The daily grind of the goodwill tour

U.S. Army soldiers from the 4th Advise and Assist Brigade, 3rd Infantry Division travel by convoy from Ramadi to Habbaniyah for a police training mission. Troops go to coffee or tea with locals in four or more mine-resistant vehicles.
U.S. Army soldiers from the 4th Advise and Assist Brigade, 3rd Infantry Division travel by convoy from Ramadi to Habbaniyah for a police training mission. Troops go to coffee or tea with locals in four or more mine-resistant vehicles. (Aaron C. Davis)

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Washington Post Staff Writer
Tuesday, January 18, 2011

AT CAMP RAMADI, IRAQ Officially, the year-long mission remaining for roughly 48,000 U.S. troops in Iraq is to "advise and assist" this country's security forces. Unofficially, it is to fight off boredom and to stay alert and safe in the long, empty stretches that dominate their days.

Assassinations, bombings and gun attacks have killed scores of Iraqi police officers, civilians and government officials since the beginning of the year. U.S. forces have not been asked to assist in the aftermath of any of them.

Rather, from behind their concrete blast walls, in security bubbles that can seem deceptively safe, the end of the Iraq war has for most U.S. soldiers become a monotonous farewell mission of goodwill, a last good deed, impression or chance to set things right.

The front lines are mostly heavily armored office-hour visits with local security commanders and community leaders over Turkish coffee and tea, or to teach Iraqi police or army enlistees the occasional nifty trick, like karate moves or magazine-design layout.

But the exchanges remain dangerous. Two American soldiers were killed and a third was wounded near Mosul on Saturday when an Iraqi army officer receiving tactical training turned a gun on his U.S. military instructors.

And even when missions are mostly executed safely, their success is often measured in small, subtle and subjective ways. Soldiers who have been here in darker times of near civil war, for instance, can find significance and chalk up success in a U.S.-hosted icebreaker that ends with a Sunni police chief and Shiite army commander exchanging cellphone numbers.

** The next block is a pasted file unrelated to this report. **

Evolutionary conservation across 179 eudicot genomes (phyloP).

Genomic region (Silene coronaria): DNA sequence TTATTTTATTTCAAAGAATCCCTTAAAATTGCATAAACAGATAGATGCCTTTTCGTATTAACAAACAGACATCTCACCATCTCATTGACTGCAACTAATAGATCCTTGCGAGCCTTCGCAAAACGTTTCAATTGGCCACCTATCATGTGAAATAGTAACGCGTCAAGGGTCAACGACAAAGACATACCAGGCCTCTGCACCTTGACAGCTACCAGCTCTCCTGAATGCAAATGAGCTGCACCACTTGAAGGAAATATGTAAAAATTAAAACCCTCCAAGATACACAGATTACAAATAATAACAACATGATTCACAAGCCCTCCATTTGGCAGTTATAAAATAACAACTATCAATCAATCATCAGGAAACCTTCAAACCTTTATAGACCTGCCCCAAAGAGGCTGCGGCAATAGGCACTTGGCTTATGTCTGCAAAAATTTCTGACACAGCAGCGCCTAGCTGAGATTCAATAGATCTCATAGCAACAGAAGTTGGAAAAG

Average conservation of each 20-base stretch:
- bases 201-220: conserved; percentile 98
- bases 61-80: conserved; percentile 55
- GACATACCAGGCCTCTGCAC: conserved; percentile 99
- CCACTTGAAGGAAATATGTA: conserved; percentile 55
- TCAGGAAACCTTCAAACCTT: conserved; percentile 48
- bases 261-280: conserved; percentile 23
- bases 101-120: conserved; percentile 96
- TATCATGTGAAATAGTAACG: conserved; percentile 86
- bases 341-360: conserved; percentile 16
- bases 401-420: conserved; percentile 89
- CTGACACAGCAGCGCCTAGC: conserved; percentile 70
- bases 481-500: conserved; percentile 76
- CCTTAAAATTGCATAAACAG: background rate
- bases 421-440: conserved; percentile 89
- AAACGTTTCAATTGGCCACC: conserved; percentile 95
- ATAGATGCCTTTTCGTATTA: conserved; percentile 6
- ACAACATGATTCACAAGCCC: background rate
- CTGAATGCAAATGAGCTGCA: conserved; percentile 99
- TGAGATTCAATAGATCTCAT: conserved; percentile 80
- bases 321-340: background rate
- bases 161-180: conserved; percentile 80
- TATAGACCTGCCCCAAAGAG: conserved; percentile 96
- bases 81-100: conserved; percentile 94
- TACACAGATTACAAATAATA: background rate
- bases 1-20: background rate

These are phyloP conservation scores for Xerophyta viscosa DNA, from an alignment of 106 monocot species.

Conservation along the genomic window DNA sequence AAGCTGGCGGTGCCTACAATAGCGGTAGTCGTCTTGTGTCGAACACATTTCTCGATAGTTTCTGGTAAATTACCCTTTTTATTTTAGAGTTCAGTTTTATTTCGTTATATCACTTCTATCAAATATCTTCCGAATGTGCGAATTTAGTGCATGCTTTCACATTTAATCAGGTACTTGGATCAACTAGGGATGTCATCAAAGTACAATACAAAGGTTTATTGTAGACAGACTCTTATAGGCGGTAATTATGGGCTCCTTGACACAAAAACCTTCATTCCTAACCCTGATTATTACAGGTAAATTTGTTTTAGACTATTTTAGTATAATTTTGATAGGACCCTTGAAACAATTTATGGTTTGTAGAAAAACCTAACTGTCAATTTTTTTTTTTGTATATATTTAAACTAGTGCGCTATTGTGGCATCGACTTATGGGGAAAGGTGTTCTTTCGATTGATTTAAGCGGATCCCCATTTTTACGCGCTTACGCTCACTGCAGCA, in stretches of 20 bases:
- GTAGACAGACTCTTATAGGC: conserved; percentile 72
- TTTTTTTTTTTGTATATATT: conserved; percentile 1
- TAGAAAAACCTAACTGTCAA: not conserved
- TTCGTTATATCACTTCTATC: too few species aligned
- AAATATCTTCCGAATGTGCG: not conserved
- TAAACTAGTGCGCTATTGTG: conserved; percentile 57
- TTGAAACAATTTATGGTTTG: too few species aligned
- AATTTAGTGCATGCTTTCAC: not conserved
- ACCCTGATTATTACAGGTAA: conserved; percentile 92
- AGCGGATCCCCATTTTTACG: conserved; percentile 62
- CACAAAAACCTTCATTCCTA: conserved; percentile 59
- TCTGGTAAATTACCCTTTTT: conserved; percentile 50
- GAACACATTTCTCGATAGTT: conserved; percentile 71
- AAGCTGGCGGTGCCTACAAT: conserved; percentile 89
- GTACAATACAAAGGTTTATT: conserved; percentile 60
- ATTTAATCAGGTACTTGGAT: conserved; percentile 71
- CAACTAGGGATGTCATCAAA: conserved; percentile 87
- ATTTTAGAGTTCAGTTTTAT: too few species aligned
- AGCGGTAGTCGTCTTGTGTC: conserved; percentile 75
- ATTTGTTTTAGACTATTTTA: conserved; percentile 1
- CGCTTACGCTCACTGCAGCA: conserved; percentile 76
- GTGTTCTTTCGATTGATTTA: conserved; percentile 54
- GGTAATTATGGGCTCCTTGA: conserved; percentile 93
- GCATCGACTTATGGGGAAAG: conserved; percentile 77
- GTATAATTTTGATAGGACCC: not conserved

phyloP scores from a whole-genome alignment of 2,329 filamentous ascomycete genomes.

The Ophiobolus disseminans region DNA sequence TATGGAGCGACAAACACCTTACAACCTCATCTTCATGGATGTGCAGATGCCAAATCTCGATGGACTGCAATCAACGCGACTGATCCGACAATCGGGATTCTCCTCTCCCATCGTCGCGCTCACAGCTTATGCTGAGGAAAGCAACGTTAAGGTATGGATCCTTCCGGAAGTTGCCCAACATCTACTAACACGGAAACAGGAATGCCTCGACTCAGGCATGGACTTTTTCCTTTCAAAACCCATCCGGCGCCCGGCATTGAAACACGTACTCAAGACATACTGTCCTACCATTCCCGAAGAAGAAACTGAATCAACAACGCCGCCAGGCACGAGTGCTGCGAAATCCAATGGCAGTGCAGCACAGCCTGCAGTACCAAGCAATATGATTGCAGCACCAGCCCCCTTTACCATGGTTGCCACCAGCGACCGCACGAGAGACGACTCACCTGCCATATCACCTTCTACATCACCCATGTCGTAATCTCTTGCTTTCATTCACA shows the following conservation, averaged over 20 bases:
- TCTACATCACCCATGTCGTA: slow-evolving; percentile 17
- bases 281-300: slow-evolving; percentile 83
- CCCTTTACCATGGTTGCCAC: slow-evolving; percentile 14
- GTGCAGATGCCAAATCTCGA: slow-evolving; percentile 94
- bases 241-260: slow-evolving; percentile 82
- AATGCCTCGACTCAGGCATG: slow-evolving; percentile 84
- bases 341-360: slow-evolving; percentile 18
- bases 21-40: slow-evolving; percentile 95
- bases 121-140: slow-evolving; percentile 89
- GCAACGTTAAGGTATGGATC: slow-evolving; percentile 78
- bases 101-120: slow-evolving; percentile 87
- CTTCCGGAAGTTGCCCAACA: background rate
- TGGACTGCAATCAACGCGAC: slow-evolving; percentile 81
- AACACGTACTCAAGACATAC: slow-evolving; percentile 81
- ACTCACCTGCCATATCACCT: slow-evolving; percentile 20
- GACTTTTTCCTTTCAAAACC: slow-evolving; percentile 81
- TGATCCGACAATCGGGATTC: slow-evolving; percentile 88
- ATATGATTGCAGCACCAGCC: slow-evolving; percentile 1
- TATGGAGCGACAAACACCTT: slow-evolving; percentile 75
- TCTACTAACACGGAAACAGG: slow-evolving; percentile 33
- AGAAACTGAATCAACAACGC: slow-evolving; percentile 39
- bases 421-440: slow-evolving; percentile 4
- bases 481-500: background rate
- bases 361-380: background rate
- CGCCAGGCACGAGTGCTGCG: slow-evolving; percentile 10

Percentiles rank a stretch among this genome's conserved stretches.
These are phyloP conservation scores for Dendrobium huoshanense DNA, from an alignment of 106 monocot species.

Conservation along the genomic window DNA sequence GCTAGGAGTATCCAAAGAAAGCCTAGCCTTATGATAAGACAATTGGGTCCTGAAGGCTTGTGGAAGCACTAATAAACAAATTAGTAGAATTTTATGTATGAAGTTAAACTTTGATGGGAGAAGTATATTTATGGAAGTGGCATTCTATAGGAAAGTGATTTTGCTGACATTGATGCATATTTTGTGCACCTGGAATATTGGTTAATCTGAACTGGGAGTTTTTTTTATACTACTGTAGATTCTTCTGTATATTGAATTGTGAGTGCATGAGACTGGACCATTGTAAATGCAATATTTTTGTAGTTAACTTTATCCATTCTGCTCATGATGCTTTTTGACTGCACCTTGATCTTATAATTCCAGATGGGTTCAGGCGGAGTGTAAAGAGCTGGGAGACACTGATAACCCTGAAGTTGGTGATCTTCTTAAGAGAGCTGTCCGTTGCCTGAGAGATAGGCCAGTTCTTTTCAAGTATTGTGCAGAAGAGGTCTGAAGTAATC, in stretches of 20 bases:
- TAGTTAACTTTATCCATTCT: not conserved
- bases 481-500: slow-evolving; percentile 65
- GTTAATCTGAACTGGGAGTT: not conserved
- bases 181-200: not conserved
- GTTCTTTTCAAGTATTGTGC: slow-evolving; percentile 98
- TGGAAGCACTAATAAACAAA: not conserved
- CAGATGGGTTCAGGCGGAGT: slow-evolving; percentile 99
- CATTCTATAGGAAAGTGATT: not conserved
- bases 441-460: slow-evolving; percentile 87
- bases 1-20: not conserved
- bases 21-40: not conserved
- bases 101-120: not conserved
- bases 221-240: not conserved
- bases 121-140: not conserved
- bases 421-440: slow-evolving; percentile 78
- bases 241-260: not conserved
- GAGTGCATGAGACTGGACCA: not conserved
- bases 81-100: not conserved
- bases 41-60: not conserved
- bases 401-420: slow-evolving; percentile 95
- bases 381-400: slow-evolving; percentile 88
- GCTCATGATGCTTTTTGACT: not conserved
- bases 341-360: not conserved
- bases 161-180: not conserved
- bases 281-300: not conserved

For many of the rest, however, including the youngest, who were just 11 during the "shock and awe" bombing campaign that kicked off the U.S.-led invasion of 2003, it has become a struggle to reconcile the daily grind with what they expected of a tour in Iraq.

"I hope before I get out of the Army I get to go to Afghanistan at least once," said Spec. Randall Brown, 23. His mind wandered and other soldiers dozed on a recent morning as they rode along a cratered highway between Ramadi and Fallujah, a stretch where soldiers used to sit wide-eyed, in radio silence, praying that one of the day's inevitable roadside bombs would miss their convoy.

On his first trip to Iraq and oblivious to much of the bloody history around him, Brown pulled a Coke from one of three stocked coolers as the sun warmed the back of the armored personnel carrier. His mind was elsewhere.

"I hear they are losing people in Afghanistan every week - I don't want to go because of that," he rushed to add. "But because my job is still needed there; my job doesn't exist here anymore."

Trained to sneak over rocky terrain and scout bombing targets (the United States has dropped one bomb in Iraq in the past 14 months), Brown, of the 3rd Battalion, 15th Infantry Division out of Fort Stewart, Ga., now spends the few mornings a week that he leaves the safe confines of his base to stand in a walled-in, muddy Iraqi police compound in Habbaniyah, smoking cigarettes with a dozen other soldiers from his platoon. They're all tasked with providing security for the day's "mission'' - a mind-numbing, 90-minute PowerPoint presentation on disaster management for three Iraqi police lieutenants inside.

In a darkened room, Sgt. Michael Cosgro lectured on how to control a hostage situation. He read bullet points on a set of U.S. law enforcement training slides, then paused for a U.S.-paid Arabic interpreter to repeat what he said, even though those lines, too, were printed on the slides in Arabic. Halfway through the presentation, the Iraqis' eyes glazed over like college students' at a new section titled "More Objectives for the Critical Incident Commander."


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